As Congress wastes time in endless debate about shutting down the government and allowing the nation to default on its debt, Coloradans are working together and recovering in the aftermath of unprecedented flooding. The heroism and generosity we’re seeing in Colorado during and after the flood is in stark contrast to the ideology and bluster coming out of Washington.
In Colorado, we had a year’s worth of rainfall in one day alone. It led to historic floods that caused unimaginable destruction. The disaster damaged more than 18,000 homes, forced tens of thousands of Coloradans to evacuate, flooded hundreds of agricultural fields and pastures and crippled infrastructure. Roughly 50 bridges and more than 200 miles of major roadways were destroyed. In total, the floodwaters consumed more than 2,000 miles across 17 counties. Most tragic of all, we lost nine lives.
In the face of this tragedy and destruction, we witnessed the resilience, courage and selflessness of Coloradans from across the state. It has been inspiring. From the first responder who rescued Lyons resident Cheron Boland in the bucket of an excavator to the Boulder Flood Relief volunteers who have been going door to door helping homeowners shovel mud from their houses, we have seen Coloradans of all different ages, backgrounds and beliefs pull together to overcome this tragedy.
In the small town of Jamestown, residents who were cut off from the outside world pooled their resources to ensure that no one in their community went without food or shelter. They rigged a makeshift pulley system to carry food, medicine and supplies to people stranded on the other side of a river and built impromptu bridges with donated lumber. In Boulder, the University of Colorado football team swapped helmets for hairnets and served hot meals to first responders and families who had been evacuated. In Greeley, local businesses organized a Family Fun Night for children who were forced to leave their homes, and in Milliken, a selfless farmer turned a floodgate valve to divert overflowing waters away from homes and into his own crops.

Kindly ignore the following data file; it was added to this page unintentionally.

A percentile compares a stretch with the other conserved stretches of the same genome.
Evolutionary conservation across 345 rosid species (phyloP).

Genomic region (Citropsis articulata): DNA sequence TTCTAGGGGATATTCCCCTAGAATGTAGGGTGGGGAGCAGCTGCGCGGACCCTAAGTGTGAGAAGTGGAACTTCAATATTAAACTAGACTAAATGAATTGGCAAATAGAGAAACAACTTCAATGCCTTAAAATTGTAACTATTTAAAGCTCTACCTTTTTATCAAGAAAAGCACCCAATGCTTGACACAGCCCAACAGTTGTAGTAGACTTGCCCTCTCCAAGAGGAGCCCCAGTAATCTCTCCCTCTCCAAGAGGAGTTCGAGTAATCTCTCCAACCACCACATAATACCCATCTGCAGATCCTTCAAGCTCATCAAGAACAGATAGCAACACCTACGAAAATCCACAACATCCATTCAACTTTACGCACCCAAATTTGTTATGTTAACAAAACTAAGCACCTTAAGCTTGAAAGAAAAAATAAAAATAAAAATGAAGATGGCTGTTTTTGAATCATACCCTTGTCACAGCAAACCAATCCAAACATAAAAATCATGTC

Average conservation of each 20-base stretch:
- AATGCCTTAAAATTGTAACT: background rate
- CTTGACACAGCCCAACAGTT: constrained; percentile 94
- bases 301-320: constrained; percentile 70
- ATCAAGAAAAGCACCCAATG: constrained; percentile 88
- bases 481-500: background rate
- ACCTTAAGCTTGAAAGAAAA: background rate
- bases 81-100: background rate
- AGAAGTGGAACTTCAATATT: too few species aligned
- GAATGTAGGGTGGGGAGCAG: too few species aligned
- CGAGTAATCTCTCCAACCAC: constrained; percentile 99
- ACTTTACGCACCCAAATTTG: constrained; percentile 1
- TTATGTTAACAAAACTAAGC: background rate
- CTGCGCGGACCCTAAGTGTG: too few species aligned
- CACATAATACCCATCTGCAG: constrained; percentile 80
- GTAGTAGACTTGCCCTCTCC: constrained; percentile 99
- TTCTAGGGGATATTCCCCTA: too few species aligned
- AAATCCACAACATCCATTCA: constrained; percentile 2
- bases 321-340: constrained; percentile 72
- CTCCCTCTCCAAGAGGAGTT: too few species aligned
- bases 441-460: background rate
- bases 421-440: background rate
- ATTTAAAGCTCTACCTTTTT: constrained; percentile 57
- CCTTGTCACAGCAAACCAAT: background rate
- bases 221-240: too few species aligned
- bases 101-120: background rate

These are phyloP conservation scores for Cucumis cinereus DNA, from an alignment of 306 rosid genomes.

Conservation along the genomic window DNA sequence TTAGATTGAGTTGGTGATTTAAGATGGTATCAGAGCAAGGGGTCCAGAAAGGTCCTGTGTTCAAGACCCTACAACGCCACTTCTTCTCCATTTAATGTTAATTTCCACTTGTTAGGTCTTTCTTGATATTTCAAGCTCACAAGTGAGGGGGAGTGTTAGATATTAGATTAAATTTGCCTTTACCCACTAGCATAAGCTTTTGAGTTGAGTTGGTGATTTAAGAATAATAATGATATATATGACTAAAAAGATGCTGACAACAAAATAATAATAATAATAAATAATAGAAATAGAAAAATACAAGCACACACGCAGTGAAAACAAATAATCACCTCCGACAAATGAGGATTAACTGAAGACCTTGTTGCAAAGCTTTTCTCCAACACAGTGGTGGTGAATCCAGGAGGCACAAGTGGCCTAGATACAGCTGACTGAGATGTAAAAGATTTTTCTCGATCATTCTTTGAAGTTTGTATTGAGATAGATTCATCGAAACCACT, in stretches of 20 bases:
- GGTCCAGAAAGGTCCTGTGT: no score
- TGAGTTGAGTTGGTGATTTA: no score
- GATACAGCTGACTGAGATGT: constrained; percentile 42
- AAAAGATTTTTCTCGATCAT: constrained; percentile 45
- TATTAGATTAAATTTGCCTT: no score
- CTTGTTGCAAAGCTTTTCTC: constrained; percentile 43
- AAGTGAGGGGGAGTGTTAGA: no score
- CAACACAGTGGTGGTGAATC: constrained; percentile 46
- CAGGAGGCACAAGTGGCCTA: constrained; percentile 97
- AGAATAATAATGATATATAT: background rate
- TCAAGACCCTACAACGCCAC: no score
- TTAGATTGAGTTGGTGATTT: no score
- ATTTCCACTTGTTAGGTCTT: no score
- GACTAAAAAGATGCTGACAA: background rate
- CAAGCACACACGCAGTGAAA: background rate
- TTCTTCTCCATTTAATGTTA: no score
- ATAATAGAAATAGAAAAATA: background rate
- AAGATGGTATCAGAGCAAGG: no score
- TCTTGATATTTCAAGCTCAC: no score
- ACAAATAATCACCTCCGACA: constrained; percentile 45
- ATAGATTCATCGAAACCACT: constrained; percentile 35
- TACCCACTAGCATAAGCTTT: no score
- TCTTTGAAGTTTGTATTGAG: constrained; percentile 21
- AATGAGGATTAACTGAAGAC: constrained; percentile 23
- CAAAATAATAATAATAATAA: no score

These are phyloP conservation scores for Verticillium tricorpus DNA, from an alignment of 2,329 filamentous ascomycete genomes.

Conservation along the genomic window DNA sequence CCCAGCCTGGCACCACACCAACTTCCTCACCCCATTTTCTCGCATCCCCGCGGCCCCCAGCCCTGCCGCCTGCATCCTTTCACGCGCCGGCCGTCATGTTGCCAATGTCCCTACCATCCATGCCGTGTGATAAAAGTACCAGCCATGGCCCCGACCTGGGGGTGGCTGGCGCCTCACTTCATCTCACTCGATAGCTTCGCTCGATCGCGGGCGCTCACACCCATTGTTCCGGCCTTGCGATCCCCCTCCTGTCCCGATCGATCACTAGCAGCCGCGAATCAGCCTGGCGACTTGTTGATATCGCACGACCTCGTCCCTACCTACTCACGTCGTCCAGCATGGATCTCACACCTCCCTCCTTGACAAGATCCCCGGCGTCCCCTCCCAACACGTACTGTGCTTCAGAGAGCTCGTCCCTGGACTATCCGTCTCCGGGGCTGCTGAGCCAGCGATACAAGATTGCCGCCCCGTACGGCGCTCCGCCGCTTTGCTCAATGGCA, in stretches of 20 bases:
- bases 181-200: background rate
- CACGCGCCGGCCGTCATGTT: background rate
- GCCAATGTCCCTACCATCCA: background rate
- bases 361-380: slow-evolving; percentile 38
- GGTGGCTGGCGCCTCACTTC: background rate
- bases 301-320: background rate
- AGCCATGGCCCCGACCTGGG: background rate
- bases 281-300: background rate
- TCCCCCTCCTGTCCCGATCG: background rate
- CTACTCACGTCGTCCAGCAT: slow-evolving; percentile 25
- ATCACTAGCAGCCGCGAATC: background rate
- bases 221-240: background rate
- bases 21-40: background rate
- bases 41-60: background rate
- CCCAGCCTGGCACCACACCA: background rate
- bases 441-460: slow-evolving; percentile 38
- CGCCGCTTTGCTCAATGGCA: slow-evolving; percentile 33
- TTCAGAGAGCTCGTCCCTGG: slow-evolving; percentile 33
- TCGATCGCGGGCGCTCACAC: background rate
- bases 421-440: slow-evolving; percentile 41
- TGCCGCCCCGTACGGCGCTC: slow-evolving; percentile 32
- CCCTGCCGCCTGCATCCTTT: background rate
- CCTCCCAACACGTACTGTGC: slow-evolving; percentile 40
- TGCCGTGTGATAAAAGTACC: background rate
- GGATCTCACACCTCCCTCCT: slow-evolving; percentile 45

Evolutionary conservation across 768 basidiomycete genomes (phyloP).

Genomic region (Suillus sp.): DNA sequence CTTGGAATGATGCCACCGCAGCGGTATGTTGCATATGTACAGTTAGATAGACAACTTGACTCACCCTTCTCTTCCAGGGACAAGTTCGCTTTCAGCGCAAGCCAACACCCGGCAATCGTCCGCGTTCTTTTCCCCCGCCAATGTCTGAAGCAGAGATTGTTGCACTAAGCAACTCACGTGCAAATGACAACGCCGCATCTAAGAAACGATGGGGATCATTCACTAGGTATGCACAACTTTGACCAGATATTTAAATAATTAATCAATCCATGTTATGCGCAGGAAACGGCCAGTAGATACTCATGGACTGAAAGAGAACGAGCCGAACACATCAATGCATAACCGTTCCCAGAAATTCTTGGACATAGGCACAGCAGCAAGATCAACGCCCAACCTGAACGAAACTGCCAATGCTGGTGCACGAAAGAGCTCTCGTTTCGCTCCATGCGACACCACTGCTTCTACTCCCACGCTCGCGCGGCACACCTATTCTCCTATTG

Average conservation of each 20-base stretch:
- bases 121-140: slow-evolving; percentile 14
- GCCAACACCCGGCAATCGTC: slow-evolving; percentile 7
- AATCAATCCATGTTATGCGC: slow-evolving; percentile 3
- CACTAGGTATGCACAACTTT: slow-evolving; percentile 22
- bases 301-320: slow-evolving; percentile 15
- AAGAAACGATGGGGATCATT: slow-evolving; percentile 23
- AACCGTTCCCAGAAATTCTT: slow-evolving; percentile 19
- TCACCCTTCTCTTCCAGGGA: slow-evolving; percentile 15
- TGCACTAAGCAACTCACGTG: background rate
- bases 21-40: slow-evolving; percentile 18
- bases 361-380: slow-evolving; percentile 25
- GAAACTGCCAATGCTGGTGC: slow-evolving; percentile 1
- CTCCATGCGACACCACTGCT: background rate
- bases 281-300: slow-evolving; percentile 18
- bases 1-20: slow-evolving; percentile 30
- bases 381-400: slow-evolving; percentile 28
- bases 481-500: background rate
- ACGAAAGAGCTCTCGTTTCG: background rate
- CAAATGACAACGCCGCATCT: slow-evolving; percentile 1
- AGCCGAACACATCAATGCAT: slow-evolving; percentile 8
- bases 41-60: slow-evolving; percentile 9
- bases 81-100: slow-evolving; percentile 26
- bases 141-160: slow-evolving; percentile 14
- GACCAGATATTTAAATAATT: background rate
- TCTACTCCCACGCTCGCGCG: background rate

These stories of teamwork and resilience are ones that politicians in Washington would do well to follow. Congress has failed to pass a Farm Bill or take action to fix our broken immigration system. It has not made progress on an energy plan or taken serious steps to improve our infrastructure or education system. Now, the debate has spiraled into a shouting match risking the full faith and credit of our country, and we've had the first shutdown of our government in 17 years.
When Coloradans faced a crisis, they came together, rolled up their sleeves and went to work. Washington should do the same and reach across the aisle to find common-sense, middle-ground solutions for issues like immigration and our debt and deficit.
Sen. Michael Bennet, D-Colo., was elected to the United States Senate in 2010.